Second thing is that when you get a request for a full manuscript, celebrate it – whatever happens afterwards you must be doing something right to have piqued their interest – but, whilst celebrating, you must also sit on your hands and resist the temptation to email them the very next day saying ‘Did you like it? Did you? Have you read it yet? Have you? HAVE YOU??? DO YOU LIKE ME????‘ etc etc. There were a couple of agents who requested full manuscripts who then didn’t get back to me for another three or four months (mostly rejections with one notable exception) so don’t stop subbing to other agents in the meantime. Don’t think to yourself, ‘Oh well, they’ve expressed a vague interest in my story and therefore I am now betrothed to them ’til my life’s end.‘ You keep on touting your wares like the book-whore you are (harsh, but in my case, fair).

Third, write something else alongside the submission you are waiting on. Think of it as two entirely separate processes occurring simultaneously – Book One is out on submission whilst you keep a cursory eye on it, there is occasional excitement and a lot of drudgery, whereas Book Two is simply you carrying on writing, ticking along, no pressure, lots of fun – Yay!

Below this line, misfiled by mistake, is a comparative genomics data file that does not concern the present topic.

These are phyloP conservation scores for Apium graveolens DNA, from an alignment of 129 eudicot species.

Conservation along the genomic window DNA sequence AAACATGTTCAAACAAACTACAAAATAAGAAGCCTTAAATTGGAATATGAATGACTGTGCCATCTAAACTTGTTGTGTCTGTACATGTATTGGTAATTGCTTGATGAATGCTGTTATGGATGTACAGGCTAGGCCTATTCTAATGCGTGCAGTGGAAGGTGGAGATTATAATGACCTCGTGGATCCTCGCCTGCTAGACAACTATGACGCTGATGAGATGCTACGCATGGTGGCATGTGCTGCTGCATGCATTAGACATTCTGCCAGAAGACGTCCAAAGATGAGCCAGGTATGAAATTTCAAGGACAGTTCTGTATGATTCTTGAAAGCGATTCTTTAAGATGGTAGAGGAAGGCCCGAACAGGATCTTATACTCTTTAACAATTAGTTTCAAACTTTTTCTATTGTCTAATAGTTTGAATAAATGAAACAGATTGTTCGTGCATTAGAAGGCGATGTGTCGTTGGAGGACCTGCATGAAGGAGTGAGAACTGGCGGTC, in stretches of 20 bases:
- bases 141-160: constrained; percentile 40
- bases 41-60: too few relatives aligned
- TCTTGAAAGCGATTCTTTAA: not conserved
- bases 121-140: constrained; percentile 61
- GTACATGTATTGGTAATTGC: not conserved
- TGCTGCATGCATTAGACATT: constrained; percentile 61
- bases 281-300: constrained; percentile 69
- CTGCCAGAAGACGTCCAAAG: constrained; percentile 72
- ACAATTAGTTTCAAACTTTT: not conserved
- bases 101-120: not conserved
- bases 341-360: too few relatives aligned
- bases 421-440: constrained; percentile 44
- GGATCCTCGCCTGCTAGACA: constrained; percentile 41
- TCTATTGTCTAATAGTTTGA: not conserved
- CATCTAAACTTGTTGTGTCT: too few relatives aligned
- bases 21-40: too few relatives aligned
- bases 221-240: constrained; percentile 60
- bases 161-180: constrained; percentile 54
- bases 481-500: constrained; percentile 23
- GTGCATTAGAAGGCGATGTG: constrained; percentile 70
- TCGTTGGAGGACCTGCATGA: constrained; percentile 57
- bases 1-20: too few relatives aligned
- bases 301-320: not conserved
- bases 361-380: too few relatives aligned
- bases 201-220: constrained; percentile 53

Fourth, enter some competitions. It doesn’t need to be a whopper (although why not enter those too?) but short of an agent getting back to you with an offer of representation there is nothing more exciting than being long-listed for something, or that little lift you get when you enter a Twitter pitch and get a shout out. Curtis Brown Creative run a monthly #WriteCBC competition with prompts and honestly, the joy of having other writers like your pitch – it’s a real boost. During my submitting process I entered The Bath Novel prize, the Bridport prize and the Lucy Cavendish prize because, you know, why not aim high? I also entered the Trapeze Search for a love story, Grindstones Literary prize, Myslexia competitions, the Choc-Lit Search for a star, the Gransnet / Harper Collins competition and the Comedy Women in Print prize (short-listing and long-listing for some of these proved to be invaluable). The advantage with competitions is that you have a fixed timetable. You know that on whatever date you’ll have an answer, selected or rejected. This is helpful if you are a bit of a control freak and would rather a straight No than dangling on a string for months at a time.